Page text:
Solution Short Notes: Class 12 Notes Chemistry Chapter 2 – Download DPP

Solutions

Homogeneous mixtures

The component present in larger amount and determines the physical state of the solution is called solvent

The component which is present in lesser amount

Composition and properties are uniform throughout the mixture

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Solubility

Solubility: Maximum amount of substance that can be dissolved in a specified amount of solvent at a specified temperature is called its solubility.

Saturated solution: A solution in which no more solute can be dissolved at a given temperature is said to be a saturated solution.

Unsaturated solution: A solution in which the solute can be dissolved at a given temperature is said to be a non-saturated solution or unsaturated solution 

Factors affecting solubility of a solid in a liquid:

  1. Nature of solute and solvent: Polar solutes dissolve in polar solvents and non-polar solutes in non-polar solvents.
  2. Effect of temperature:

a)      If the dissolution process is endothermic (∆sol H > 0), the solubility increases with rise in temperature.

b)      If dissolution process is exothermic (∆sol H < 0), the solubility decreases with rise in temperature.

Factors affecting solubility of a gas in a liquid:

  1. Effect of temperature: As dissolution is an exothermic process, then according to Le Chatelier’s principle, the solubility should decrease with increase of temperature. 

Effect of pressure:

Henry’s law Pgas = KH x Xgas

“The partial pressure of the gas (p) is directly proportional to the mole fraction of the gas (x) in the solution”

KH is the Henry’s law constant and is different for different gases at a particular temperature.

Higher the value of KH at a given pressure, the lower is the solubility of the gas in the liquid. 

Limitation of Henry’s Law

(i) This law is applicable to the gaseous solutes which show only ideal behaviour at high temperature and low pressure.

(ii) This law is applicable to solute which does not undergo association or dissociation when the solute is dissolved in solvent.

(iii) This law is applicable to gaseous solute which does not form any product by the chemical reaction, when gaseous solute is dissolved in liquid solvent.

Raoult’s law

It states that for a solution of volatile liquids, the partial vapour pressure of each component of the solution is directly proportional to its mole fraction present in

If Y1 and Y2 are the mole fractions of the components 1 and 2 respectively in the vapour phase then, P1 = Y1 Ptotal and P2 = Y2 Ptotal

Ideal Solutions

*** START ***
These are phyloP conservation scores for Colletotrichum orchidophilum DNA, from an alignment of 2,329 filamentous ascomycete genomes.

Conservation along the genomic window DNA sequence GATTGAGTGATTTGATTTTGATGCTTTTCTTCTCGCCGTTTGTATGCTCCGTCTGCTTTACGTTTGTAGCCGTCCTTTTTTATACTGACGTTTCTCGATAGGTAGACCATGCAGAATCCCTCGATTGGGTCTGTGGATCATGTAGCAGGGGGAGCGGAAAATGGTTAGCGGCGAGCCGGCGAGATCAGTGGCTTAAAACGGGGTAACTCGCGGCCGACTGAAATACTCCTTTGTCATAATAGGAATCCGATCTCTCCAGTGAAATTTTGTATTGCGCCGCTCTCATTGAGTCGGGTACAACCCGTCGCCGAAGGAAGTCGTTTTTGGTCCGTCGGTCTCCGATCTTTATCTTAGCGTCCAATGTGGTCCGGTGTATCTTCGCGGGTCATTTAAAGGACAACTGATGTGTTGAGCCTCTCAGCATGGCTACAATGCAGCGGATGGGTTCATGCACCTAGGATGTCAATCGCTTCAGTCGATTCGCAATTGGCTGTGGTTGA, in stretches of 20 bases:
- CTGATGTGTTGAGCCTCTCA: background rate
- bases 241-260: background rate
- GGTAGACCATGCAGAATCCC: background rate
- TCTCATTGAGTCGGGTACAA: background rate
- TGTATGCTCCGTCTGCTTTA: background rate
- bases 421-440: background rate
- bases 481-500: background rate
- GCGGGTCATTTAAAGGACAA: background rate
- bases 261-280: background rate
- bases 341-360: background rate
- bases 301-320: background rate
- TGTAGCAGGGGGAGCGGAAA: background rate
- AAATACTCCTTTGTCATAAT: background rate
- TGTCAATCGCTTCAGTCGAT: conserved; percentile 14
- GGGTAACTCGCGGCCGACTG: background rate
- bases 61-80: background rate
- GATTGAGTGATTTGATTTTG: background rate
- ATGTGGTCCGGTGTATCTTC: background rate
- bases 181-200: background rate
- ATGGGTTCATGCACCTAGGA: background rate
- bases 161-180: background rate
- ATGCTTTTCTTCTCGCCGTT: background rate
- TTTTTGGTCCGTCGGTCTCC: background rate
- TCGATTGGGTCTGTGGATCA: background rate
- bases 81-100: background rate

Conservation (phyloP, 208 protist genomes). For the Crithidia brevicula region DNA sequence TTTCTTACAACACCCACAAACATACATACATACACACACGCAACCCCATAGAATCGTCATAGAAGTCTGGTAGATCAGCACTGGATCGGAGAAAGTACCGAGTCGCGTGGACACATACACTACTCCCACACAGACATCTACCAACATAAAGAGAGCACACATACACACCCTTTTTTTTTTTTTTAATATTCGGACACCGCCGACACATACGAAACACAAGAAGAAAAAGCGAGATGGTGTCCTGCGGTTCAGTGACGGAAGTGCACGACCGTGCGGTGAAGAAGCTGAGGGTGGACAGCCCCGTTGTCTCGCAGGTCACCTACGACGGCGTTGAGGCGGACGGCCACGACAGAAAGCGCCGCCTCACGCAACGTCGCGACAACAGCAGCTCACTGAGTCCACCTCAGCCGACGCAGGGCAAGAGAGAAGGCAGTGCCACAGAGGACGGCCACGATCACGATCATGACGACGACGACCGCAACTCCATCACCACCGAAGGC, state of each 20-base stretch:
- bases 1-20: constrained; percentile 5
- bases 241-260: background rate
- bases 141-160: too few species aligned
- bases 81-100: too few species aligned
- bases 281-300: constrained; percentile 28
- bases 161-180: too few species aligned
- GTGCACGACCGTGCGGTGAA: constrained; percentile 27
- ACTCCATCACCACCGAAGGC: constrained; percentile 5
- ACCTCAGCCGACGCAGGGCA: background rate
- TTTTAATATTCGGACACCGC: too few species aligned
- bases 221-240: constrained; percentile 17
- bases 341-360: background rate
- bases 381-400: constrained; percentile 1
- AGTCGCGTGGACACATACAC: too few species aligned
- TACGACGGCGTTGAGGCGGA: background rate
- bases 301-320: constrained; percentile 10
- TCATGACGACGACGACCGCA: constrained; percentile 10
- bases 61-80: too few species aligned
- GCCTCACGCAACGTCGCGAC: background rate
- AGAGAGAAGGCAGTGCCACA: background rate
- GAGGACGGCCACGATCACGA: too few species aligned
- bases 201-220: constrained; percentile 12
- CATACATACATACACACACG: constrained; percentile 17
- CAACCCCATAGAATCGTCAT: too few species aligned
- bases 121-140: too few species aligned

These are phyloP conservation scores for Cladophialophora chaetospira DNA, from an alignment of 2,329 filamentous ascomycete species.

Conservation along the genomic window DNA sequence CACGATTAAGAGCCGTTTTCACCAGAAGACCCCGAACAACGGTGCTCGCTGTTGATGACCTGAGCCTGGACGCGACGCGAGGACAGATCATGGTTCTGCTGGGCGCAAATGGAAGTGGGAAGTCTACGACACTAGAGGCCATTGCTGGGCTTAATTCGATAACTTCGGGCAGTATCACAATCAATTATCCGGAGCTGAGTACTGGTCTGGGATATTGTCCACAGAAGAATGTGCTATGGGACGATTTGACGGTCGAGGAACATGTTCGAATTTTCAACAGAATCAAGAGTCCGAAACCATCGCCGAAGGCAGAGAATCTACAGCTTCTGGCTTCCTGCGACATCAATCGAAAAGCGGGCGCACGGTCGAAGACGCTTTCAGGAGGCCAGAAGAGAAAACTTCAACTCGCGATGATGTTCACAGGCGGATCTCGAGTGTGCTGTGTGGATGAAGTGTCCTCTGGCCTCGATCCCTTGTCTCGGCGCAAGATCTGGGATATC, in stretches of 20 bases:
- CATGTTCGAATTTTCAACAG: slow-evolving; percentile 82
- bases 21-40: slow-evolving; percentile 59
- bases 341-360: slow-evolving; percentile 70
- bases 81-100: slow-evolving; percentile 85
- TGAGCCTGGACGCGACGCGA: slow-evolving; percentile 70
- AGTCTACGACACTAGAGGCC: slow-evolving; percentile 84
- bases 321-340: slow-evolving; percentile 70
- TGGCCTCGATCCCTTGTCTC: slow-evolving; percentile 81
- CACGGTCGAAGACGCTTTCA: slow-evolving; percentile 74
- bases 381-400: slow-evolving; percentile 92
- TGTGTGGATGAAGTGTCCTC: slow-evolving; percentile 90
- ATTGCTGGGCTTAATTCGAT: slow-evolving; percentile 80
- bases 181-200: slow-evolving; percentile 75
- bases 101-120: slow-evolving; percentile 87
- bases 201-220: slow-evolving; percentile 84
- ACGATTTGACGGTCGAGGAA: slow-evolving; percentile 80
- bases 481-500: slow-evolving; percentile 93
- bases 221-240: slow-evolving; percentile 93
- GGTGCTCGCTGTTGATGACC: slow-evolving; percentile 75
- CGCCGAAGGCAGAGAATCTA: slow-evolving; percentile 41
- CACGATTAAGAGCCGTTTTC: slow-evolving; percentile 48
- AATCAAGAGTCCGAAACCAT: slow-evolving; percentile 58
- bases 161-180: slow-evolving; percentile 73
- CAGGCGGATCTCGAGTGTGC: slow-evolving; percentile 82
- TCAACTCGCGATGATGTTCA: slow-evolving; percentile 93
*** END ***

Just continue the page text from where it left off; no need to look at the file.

1. The Solutions which obey Raoult’s Law at all Compositions or Concentrations
  2. The enthalpy of mixing of pure components to form the solution is zero. ∆Hmix = 0
  3. The volume change during mixing is also zero. ∆Hmix = 0

Examples:

  1. Toluene and Benzene
  2. Ethyl Iodide and Ethyl Bromide
  3. Bromobenzene and Chlorobenzene
  4. n-Heptane and n-Hexane

Non – Ideal Solutions

The solutions which do not obey Raoult’s law at all compositions or concentrations

Types of non-ideal solution

Non – Ideal Solution with Positive Deviation

Non – Ideal Solution with Negative Deviation 

Azeotropes

The mixtures of liquids which boil at constant temperature like a pure liquid and possess same composition of components in liquid as well as vapour phase are called constant boiling mixtures or azeotropic mixtures

Minimum Boiling Azeotropes

Show large positive deviations from Raoult’s law

The mixture will have a minimum boiling point which is less than the boiling point of two components.

95% ethanol + 5% water

97% chloroform + 3% water

Maximum Boiling Azeotropes

Show large negative deviations from Raoult’s law

The mixture will boil at a higher temperature than that of the pure components.

1.Sulfuric acid (98.3%) / water, boils at 338 °C

2.Nitric acid (68%) / water, boils at 120.2 °C
3.Perchloric acid (71.6%) / water, boils at 203 °C
4.Hydrofluoric acid (35.6%) / water, boils at 111.35 °c

Colligative properties

These are the properties of dilute solutions of non-volatile solute in a volatile solvent which depend only on the number of solute particles but not on its nature.

The types of colligative properties

  1. Relative lowering of vapour pressure
  2. Elevation in boiling point
  3. Depression in freezing point
  4. Osmotic pressure 

Relative lowering of vapour pressure

  1. When a non- volatile solute is dissolved in a solvent, vapour pressure of the solution is lower than that of the pure solvent which is known as lowering of vapour pressure.
  2. Relative lowering of vapour pressure is equal to the mole fraction of the solute in the solution.

P10= Vapour pressure of pure solvent

P1= Vapour pressure of pure solution

n2= number of moles of solute

n1= number of moles of solvent

Hence the equation can be written as

For a dilute solution, n1 >>> n2

Where w1, w2 are the masses of solvent and solute and M1 and M2 are the molecular masses of solvent and solute respectively

Elevation in boiling point

The boiling point of a solution containing a non-volatile solute is always higher than the boiling point of the pure solvent. This increase in boiling point is termed as elevation in boiling point.

The difference in the Boiling Points of Solution and that of Pure Solvent is known as Elevation in Boiling Point.

Where Tb0 and Tb are boiling points of pure solvent and solution respectively

It is observed that the elevation in boiling point is directly proportional to molal concentration of the solute.

Sanjay Bhandari

Hello Friends, My name is Sanjay Bhandari. I am a chemistry Teacher.

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